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A total pain in the neck

While using a cellphone, keep your head straight or use a hands-free device.

By Dr Gita Mathai

  • Published 31.07.19, 7:53 PM
  • Updated 31.07.19, 7:53 PM
People tend to spend long hours at their desks working on papers or staring at a laptop or computer screen. This often means that their heads (which weigh 4-5 kg) are balanced asymmetrically on the neck bones and muscles.
People tend to spend long hours at their desks working on papers or staring at a laptop or computer screen. This often means that their heads (which weigh 4-5 kg) are balanced asymmetrically on the neck bones and muscles. Shutterstock

Q. The back of my neck hurts every day in the evening. It is all right by morning.

People tend to spend long hours at their desks working on papers or staring at a laptop or computer screen. This often means that their heads (which weigh 4-5 kg) are balanced asymmetrically on the neck bones and muscles. Try to make sure your computer screen is at eye level and your feet are firmly planted on the floor while seated at a desk. While using a cellphone, keep your head straight (many of us tilt our heads to one side) or use a hands-free device.

If the neck pain does not go away in a week, please consult a physician.

Diabetes legacy

Q. Both my parents have diabetes. I am heading towards my fortieth birthday. I checked my blood sugar and found it was borderline.

You can try and prevent yourself from tipping over into diabetes by getting your BMI (weight divided by height in metre squared ) as close to 23 as possible. Even if you do not achieve your ideal BMI, losing 5-7 kilos is beneficial. Also, exercise aerobically by walking, running, cycling swimming or dancing for 40 minutes a day at least five days a week. Combine this with 20 minutes of weight training and 10 minutes of relaxation. Sleep at least 7-8 hours a night. Remember, smoking increases your risk of diabetes by 40 per cent. All of this has to be continued lifelong for sustained benefits.

Chilled legs

Q. My legs feel cold all the time. I also noticed that the hair growth on my legs has decreased.

This may be a sign of poor blood circulation or thyroid disease. Check your blood pressure, and then do blood counts, sugar values, thyroid functions and lipid levels.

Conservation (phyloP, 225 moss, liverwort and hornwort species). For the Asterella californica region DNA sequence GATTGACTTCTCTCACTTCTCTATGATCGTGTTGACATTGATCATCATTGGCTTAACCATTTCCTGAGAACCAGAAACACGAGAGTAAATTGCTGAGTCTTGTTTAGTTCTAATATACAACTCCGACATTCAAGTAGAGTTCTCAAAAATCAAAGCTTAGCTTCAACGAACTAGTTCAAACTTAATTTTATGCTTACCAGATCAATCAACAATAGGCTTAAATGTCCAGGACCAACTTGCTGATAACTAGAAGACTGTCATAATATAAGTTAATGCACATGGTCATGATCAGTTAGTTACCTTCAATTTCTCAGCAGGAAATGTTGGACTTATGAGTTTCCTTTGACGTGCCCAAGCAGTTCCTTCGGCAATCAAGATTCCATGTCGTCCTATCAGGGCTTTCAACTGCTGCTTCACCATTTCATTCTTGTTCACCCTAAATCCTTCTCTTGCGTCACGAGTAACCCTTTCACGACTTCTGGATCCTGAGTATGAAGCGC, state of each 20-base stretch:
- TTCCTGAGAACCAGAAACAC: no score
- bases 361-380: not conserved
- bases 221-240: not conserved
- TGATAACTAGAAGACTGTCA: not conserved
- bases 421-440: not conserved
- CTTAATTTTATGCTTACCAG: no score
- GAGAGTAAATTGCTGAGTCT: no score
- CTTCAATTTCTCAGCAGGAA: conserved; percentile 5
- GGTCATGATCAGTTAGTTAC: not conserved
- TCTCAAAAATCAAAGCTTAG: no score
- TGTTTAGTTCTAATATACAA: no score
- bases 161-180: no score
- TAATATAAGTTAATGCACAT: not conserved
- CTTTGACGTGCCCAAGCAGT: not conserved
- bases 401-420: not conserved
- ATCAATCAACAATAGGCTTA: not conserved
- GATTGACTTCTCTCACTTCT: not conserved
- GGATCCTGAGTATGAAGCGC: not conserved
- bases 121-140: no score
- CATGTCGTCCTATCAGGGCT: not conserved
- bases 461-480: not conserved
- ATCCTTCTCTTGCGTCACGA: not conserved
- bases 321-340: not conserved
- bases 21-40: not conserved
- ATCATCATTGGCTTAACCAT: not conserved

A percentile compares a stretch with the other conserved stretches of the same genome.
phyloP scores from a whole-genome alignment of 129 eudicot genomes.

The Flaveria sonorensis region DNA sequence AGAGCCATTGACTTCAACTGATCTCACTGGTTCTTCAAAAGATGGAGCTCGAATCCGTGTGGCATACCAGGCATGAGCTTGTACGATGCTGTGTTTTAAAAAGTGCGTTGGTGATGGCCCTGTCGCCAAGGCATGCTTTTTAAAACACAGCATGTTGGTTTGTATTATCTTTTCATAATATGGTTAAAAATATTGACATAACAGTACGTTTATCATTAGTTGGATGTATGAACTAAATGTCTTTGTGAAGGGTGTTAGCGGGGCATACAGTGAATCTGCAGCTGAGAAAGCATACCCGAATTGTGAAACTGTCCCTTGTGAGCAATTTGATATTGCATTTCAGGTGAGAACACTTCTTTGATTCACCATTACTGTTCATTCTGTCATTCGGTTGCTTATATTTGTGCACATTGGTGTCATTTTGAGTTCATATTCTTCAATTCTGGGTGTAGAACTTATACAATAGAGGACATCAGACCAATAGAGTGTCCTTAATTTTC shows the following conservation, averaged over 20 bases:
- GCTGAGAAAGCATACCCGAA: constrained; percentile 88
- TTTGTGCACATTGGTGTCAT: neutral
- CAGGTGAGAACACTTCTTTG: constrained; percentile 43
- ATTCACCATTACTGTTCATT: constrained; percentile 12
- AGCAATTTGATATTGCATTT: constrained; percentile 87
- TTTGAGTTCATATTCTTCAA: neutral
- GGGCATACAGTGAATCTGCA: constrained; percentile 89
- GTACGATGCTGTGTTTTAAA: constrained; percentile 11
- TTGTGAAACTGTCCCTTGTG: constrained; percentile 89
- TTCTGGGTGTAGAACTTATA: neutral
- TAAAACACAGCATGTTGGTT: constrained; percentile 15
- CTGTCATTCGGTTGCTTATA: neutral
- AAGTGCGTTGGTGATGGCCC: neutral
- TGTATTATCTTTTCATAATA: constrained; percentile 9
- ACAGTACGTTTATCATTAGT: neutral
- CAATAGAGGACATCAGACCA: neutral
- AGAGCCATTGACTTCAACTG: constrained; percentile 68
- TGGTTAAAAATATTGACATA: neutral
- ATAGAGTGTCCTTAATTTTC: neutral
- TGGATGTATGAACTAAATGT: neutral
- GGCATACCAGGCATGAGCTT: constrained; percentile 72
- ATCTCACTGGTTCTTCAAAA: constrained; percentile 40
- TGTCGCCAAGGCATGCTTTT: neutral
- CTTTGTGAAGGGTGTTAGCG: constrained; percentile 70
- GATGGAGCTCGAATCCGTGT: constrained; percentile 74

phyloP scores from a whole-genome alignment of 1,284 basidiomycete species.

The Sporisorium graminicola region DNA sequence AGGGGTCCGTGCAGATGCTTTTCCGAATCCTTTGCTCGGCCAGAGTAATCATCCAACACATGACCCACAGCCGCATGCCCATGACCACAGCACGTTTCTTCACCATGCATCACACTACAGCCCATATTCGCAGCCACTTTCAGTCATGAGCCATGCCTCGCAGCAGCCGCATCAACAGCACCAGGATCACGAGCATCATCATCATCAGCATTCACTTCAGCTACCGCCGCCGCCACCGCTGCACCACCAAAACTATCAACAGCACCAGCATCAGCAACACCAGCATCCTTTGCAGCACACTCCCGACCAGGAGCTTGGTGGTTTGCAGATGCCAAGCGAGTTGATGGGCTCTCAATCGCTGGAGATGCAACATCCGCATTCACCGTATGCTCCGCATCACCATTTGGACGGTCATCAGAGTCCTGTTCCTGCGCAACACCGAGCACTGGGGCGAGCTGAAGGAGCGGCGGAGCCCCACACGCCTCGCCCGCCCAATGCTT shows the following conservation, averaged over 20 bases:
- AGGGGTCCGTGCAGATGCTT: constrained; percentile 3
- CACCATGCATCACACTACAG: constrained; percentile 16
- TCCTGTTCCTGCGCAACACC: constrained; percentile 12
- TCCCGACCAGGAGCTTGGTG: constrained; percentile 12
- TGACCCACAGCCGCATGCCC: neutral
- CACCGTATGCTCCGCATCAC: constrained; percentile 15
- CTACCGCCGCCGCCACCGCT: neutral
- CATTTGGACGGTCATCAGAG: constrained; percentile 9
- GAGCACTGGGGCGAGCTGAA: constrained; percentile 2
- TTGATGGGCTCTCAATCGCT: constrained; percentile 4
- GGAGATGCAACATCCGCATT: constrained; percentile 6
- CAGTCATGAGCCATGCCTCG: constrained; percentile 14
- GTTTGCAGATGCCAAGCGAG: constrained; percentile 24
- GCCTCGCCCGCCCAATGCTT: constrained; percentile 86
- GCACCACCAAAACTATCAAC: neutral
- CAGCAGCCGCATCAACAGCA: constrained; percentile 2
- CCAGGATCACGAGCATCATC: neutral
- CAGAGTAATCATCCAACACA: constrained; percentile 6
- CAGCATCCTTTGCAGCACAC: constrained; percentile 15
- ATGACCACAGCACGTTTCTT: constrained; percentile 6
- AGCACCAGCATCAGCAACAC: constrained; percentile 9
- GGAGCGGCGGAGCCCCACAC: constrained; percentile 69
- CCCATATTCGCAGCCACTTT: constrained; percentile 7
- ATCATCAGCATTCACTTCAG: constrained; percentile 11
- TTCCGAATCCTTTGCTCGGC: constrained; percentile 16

Treatment of the cause will improve circulation. A few simple ways to increase blood circulation to the legs is to stop smoking, walk 30-40 minutes a day, and do 10 toe rises every hour when you sit at your desk and work.

Too much sweat

Q. I burst into a sweat several times a day for no apparent reason. It is quite embarrassing.

Sweating can be because of fever, chronic illnesses, a sudden drop in blood sugar, smoking, coffee, tea or spicy food, exercise, pregnancy and menopause. If none of these conditions is present then evaluation and blood tests may be required.

Don’t pick pimples

Q. I regularly pick my pimples. Is it dangerous?

Pimples contain sebum and a little pus. Popping them can force the pus not only outside but also into the deeper layers of the skin causing redness and inflammation. Bacteria can enter the bloodstream and cause dangerous infection elsewhere.

It is better to steam your face regularly. Creams like 5 per cent Persol can also be applied on the pimples.

Period pain

Q. I have severe pain for two days when I get my periods. I used to miss school and college on those days. It did not matter at that time. Now that I am working, this frequent absence from work is taking a toll on my efficiency and promotion. I have been extensively investigated and the doctors did not find anything wrong.

Painful periods or dysmenorrhea can occur for a variety of reasons like fibroids or endometriosis. It can also occur for no apparent reason. Try taking paracetamol or mefenamic acid tablets prophylactically as soon as the periods are due before the pain sets in, every eight hours, for two days. Place a hot water bottle on your abdomen. There are some asanas in yoga with help with menstrual pain. Learn and practise them regularly.

The writer is a paediatrician with a family practice at Vellore and author of Staying Healthy in Modern India. If you have any questions on health issues please write to yourhealthgm@yahoo.co.in

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